WARNING PICTURE HEAVY. I like the design of this significantly better than the red one. Simple is better.
About this creation
I decided to finally post this. Unlike my red base, this one is connected soley by train track. I think when I do my next one, I'll use the old blue track from the seventies and make it narrow gauge, as well as add in some vehicles. Grey 12 volt track would be the most realistic, but I don't feel like investing a few hundred dollars for: some weight bricks, a motor, a speed regulator, switch track, cross track, and conducting rails. Alternatively, I could use monorail track, but it's $20 for a single straight piece on Bricklink. Plus the motor and switch track and curves. And ramps. Here's a public service announcement from me: if you are just getting into lego trains and have RC/PF trains, go to Bricklink and buy some old blue track. I spent $70 for 3 sets of switches, 3 cross tracks, about 80 straight rails, and five complete circles. From lego, that would be $200 for the eqivalent in new RC track. Just make sure you get some 2 x 8 plates.
Wow. I can get really sidetracked really easily. This is the entire base disassembled. Every baseplate has some train track and a building on it. The three buildings are 16 x 16 studs, allowing for three seperate buildings or a super command center. The hangar does not come apart.
Instead of having two socket types that get smaller the higher you go, this base uses a universal socket/insert. The things like the guns and crane have socket. Buildings directly connected to baseplates have inserts, and building segments have both.
This is what I mean by universal socket type. This set-up is far, far better than my old one, mostly because it allows more linear modules and buildings. Search "step pyramid" into Google. That's like the old base.
Because I used a universal insert, the building segments have to be wider than eight studs to keep the thing on top stable. Alternatively, I could take a Dubai approach and make everything with no logic put into construction whatsoever. When one of the least interesting/totally nuts building in a city is the tallest manmade structure, you probably have a problem. Seriously, they're building an underwater hotel ($5500 for one night! Or, about $3.80 to look at fish per minute. Double that because you're sleeping half the time.) with an anti-air missile defence system. Plus there's building where each floor spins around a central axis, and each floor provides power because some idiot had the bright idea that people want to live in an oversized lopsided windmill that will probably break catastrophically in a few years.
See what I mean about the ADD thing? I began to run out of blue bricks halfway through, thus some modules suffer and are unstable. On a totally unrelated note, I'm not particulary fond of the windows on this segment.
The main colors in this are blue and black and yellow and grey. This is the only black module in the entire base (sans guns) howevers. Extending the width for stability was far cleaner in this segment, due to the slope of the windows. Finding the 2 x 4 black sloped bricks was fairly difficult. Sure I have thirteen, but the only one I could find had a smooth surface on the slope, instead of feeling rough. It's little things like that I hate SO MUCH.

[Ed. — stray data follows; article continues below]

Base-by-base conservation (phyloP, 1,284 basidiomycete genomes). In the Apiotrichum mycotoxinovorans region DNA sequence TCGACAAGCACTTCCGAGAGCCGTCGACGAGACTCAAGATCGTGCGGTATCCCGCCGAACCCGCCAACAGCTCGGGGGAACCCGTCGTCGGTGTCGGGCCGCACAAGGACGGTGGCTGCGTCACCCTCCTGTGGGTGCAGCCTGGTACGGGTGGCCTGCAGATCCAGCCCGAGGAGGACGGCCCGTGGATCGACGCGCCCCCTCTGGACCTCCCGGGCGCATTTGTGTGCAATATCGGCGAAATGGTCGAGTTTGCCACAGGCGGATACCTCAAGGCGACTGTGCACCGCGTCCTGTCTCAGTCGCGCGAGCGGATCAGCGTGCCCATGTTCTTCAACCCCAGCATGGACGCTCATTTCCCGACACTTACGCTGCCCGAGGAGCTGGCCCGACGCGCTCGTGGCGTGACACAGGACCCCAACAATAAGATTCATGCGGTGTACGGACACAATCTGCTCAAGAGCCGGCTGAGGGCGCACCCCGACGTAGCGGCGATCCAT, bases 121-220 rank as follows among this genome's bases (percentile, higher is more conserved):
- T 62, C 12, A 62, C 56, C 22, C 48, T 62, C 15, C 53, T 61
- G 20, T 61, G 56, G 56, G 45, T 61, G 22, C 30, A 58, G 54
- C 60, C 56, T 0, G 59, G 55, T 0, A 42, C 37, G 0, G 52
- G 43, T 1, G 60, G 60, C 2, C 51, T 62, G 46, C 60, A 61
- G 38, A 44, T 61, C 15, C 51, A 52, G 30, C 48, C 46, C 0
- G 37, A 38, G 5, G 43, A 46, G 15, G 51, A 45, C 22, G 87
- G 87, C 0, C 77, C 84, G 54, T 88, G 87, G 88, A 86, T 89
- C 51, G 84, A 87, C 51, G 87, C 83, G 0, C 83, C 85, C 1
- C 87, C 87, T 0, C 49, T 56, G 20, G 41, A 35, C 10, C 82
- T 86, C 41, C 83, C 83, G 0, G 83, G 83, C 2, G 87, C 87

There is a white stripe inside to give the effect of lights behind the windows. Otherwise, it's basically the same as the first module.
Two anti-air 7.62mm heavy machine guns. They're more for targetting fast/stealthy/lucky enemy aircraft because...
... there is also a LRSAMB Mk. III. That is "long range surface-to-air missile battery" incase you didn't catch on. It has an effective range of twelve miles, and has a dozen SAM-84 launchers, modified so they are belt fed.
The radar is linked to a supercomputer that controls firing all anti-air defences, as well as alerting the base to friendly and hostile aircraft.
The crane is used for transporting materials and broken aircraft from the base to a train, a train tp the base, or one train to another on a perpendicular track. Or something. I just wanted a crane really. The design is basically unchanged from the red base, but what-ev, amirite?
The observation tower on the other hand is far smaller than the old one. Instead of a cylindrical window and a deck on top, this is a elevator to the deck on top. Which is an X-pod. I'm going to be totally honest here, the creator line from '04-'06 was pretty awesome.
And now we get to the buildings, which are far simpler and more boring than the guns. But hey, you got this far, right? You can't quit halfway through.
Here is a baseplate building. The rear 16 x 16 studs is the building itself, and the front half is a straight train track.
(insert what you just read above here)
The hangar is far more exciting despite the lack of micro-scale aircraft. Basically, I took a coulpe of train baseplates for the frame, and some 6 x 8 black slopes over that for some curvature. Also you can stick things in it (TWSS). The road baseplate was from a Ferrari pit stop set. And yes, I hate mixing bley and grey too.
This is an outpost for anti-air defences, the crane, or radar. The observation tower deck would look really weird up there. Also there's no ladder.
This is a utility tower over the crosroads. Track. Close enough. The only appropriate thing to put on this is the observation tower or the crane. Maybe the radar, but that's stretching it.
Alright, that's it for buildings and sockets and details and whatnot. Here are a few examples of the bases modular-bility, and pretty pictures in general.
Despite having fewer modules than the red base, I can safely say this base has exponentially more combinations. Also, since you spent 10-20 minutes reading this, and I took about 90 writing this, please comment.